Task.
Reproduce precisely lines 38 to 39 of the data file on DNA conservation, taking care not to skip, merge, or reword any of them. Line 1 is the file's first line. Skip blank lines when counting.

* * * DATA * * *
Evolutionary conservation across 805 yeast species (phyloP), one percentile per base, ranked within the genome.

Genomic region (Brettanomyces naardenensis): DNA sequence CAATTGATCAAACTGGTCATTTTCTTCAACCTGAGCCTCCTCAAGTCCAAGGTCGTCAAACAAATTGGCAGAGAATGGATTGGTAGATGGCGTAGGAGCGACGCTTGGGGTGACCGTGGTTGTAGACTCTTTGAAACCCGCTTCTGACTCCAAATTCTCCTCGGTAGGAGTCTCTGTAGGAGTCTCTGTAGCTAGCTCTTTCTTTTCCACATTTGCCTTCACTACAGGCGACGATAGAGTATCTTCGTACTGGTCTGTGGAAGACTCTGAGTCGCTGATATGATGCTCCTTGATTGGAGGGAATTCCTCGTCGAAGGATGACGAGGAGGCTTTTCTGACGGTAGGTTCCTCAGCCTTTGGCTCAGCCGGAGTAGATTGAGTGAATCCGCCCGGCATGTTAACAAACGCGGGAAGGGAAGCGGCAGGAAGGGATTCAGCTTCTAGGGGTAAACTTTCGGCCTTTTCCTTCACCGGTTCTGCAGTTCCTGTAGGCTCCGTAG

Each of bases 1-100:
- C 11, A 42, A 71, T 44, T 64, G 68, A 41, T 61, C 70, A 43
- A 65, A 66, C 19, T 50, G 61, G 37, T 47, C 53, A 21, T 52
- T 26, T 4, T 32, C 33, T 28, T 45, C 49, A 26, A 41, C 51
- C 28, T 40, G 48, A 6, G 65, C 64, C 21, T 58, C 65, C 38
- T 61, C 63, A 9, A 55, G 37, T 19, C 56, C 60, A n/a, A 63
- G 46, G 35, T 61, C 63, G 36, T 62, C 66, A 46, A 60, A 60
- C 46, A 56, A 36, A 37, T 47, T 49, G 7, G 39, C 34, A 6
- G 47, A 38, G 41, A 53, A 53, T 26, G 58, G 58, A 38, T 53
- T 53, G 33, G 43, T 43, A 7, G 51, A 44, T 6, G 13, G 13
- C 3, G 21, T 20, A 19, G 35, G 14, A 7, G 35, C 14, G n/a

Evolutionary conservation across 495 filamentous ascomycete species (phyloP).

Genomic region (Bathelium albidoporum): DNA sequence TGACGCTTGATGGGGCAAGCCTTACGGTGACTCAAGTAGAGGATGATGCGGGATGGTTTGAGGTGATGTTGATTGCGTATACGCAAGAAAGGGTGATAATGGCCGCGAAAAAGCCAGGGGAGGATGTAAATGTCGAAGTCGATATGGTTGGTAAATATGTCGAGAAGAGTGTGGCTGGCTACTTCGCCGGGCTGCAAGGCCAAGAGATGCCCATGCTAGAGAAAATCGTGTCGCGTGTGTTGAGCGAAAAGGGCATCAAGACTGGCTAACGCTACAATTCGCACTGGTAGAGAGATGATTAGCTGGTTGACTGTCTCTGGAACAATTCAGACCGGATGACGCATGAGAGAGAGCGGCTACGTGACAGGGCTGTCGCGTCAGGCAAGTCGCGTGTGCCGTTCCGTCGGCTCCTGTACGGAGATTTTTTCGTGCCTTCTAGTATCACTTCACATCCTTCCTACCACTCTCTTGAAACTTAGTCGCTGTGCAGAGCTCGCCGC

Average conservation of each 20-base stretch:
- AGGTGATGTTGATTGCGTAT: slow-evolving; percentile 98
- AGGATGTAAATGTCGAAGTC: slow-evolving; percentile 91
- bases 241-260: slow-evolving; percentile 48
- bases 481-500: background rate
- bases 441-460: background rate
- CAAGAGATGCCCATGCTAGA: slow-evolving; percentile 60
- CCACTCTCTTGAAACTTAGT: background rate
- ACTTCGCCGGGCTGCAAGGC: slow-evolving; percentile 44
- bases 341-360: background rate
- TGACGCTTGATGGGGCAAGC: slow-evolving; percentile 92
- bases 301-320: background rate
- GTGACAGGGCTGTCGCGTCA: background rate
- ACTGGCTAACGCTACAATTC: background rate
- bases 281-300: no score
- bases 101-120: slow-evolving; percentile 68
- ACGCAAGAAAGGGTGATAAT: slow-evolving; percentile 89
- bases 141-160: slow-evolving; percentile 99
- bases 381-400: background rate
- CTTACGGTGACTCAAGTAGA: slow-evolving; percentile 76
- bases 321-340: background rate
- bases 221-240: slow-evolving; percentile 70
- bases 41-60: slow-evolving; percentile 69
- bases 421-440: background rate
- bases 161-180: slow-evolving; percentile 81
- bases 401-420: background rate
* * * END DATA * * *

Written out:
- bases 41-60: slow-evolving; percentile 69
- bases 421-440: background rate